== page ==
Tuesday, January 14, 2014

Jack Comeau on How Community Involvement Helps a Financial Planner

Finance (Photo credit: Tax Credits)
Undoubtedly, the responsibility of a financial planner, which is to provide sound, accurate financial advise to his or her clients in the goal of protecting and creating wealth for that client, is not a simple or easy thing. It takes years of experience in working in the financial markets; it takes acute people skills; and perhaps above all, it takes a real love for delivering quality client service.

The mentioning of this second requirement – people skills – touches on a point that I would like to write about. I think there sometimes exists among financial planners the erroneous idea that, in order to gather and deliver accurate financial recommendations to clients, knowledge of the client’s financial portfolio and the trends of the markets is the only thing needs to be known.

However, I think this is a real misperception in the financial planning industry and one that can lead to real consequences. I would argue that in order for a financial planner to be truly effective in their role, that is, in order for the advisor to be truly effective in sustaining and building their client’s wealth, an advisor needs to build profiles of his or her clients that go beyond simply including the client’s financial background and data. Questions need to be answered like, where is this client in life? Is the client close to retirement? Are they just beginning to set aside money? Does the client have any major short-term or long-term goals in mind? These types of questions are what I call “key life facts” and I would put my name, Jack Comeau, beside the argument that a financial planner’s knowledge of them is equally as important as his or her knowledge of the client’s financial facts.

But, how can a financial planner go about learning some of these key life facts about their client? Well, naturally, the first and easiest opportunity to do so comes when a financial planner first meets a new client and engages with him or her in an in-depth introductory conversation. Topics obvious to this conversation include how you, the financial planner, can best serve the client’s financial goals; a description of what the client’s financial goals are; and an introductory explanation of how you will go about achieving the client’s goals.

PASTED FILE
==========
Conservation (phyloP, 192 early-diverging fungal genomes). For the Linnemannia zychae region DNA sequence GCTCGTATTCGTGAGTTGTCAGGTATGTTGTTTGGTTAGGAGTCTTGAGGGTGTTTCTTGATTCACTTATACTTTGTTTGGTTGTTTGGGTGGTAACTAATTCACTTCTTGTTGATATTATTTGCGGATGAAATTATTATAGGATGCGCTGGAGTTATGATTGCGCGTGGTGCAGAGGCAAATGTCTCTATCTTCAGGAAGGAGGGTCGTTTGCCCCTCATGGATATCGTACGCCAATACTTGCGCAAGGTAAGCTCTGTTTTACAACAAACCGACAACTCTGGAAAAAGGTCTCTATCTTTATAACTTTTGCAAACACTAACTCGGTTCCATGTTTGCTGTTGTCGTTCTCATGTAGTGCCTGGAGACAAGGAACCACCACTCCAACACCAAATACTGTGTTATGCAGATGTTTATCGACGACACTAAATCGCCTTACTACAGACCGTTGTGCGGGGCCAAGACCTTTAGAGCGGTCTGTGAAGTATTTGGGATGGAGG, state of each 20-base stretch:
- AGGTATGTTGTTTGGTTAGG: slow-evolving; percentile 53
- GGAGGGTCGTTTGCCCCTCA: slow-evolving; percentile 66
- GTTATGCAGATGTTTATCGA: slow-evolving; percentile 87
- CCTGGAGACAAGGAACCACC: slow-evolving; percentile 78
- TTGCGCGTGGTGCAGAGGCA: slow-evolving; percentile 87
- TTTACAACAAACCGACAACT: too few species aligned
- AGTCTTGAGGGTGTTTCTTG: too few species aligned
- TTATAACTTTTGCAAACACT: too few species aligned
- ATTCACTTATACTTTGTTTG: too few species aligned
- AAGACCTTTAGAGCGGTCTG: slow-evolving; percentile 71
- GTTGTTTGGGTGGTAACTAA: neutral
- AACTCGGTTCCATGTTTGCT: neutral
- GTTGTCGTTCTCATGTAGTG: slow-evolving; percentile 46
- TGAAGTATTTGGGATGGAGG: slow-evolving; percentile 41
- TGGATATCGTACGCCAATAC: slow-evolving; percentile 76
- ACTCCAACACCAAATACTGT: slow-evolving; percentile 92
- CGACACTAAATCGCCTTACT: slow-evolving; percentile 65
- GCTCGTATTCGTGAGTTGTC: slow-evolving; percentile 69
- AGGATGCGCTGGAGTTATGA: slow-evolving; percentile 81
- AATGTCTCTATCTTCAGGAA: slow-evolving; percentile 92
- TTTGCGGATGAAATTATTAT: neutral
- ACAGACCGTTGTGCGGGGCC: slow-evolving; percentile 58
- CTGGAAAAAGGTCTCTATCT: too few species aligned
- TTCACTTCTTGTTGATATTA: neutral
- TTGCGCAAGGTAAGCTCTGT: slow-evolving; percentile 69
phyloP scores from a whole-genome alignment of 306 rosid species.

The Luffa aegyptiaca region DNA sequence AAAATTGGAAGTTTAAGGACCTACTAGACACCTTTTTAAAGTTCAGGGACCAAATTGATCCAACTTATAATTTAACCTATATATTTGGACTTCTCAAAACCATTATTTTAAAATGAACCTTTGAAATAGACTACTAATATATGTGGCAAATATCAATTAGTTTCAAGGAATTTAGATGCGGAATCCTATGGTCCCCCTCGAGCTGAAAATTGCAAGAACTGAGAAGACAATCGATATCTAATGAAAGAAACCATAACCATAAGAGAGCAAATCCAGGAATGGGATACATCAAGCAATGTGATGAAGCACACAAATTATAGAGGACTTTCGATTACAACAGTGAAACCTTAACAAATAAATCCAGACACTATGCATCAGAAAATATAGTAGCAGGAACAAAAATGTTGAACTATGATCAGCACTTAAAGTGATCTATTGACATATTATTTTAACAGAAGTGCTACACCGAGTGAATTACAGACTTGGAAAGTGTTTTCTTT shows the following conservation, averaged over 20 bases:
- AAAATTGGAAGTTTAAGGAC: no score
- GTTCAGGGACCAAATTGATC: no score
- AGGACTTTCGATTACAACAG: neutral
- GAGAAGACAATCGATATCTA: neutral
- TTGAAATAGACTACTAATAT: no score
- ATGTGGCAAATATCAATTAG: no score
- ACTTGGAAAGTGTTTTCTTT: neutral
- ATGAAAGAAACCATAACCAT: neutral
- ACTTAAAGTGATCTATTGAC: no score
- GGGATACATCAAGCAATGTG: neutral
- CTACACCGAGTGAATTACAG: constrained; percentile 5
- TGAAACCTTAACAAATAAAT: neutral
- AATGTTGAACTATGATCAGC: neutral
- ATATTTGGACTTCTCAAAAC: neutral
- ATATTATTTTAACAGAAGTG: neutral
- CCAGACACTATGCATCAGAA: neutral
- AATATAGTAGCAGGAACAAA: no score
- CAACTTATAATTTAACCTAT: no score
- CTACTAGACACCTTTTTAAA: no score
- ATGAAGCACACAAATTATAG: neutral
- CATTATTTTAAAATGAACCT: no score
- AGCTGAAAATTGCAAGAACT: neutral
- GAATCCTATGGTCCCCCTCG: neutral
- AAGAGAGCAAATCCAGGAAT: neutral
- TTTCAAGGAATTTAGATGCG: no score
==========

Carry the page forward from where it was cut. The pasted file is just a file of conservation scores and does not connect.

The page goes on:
Needless to say, having this kind of introductory engagement with the client is paramount to creating a healthy, productive relationship between client and financial planner, and no relationship should go without it. However, what this sort of formal or informal meet-and-greet also provides is the perfect opportunity for the financial planner to ask the client about key life facts that, although fall outside of the direct sphere of the client’s finances, play a definite part in helping the financial planner get a more useful and more well-rounded idea of the client’s financial picture.

I would also argue that there is another way for a financial planner to gain a more well-rounded perspective of the client and his financial picture, and that’s through active community involvement. The benefits for a financial planner of community involvement I think are often overlooked, but I know from personal experience just how important it can be. I’ve been living in the Saskatoon area now for many years now and community involvement has always been a priority of mine. I’m a member of the Saskatoon Estate Planning Council, the Saskatoon Chamber of Commerce and my area’s CLU Chapter, among other community organizations. Now, yes, taking an active role in my community means that I have the opportunity of meeting more potential clients and, thus, expanding the business of Comeau Financial and advertising my name, Jack Comeau, to more people.

However, business interests set aside, I have come to find that networking and regularly connecting with members of my community does something far more vital for my role as a financial planner – since many of my clients are also members of my community, associating with them outside of my office yields a much better and much more intimate understanding of such things as their values, where they are in the path of life and what kind of short-term and long-term goals they may have. This in turn provides me a much stronger base of understanding for my responsibility of delivering financially sound advice to them.

In the end, we as financial planners must realize that making financial recommendations for a client is not something that happens in a vacuum. Our recommendations to our clients both affect and are affected by a client’s values and the milestones in their lives, two “key life facts” that we must continually strive to gain a better understanding of.

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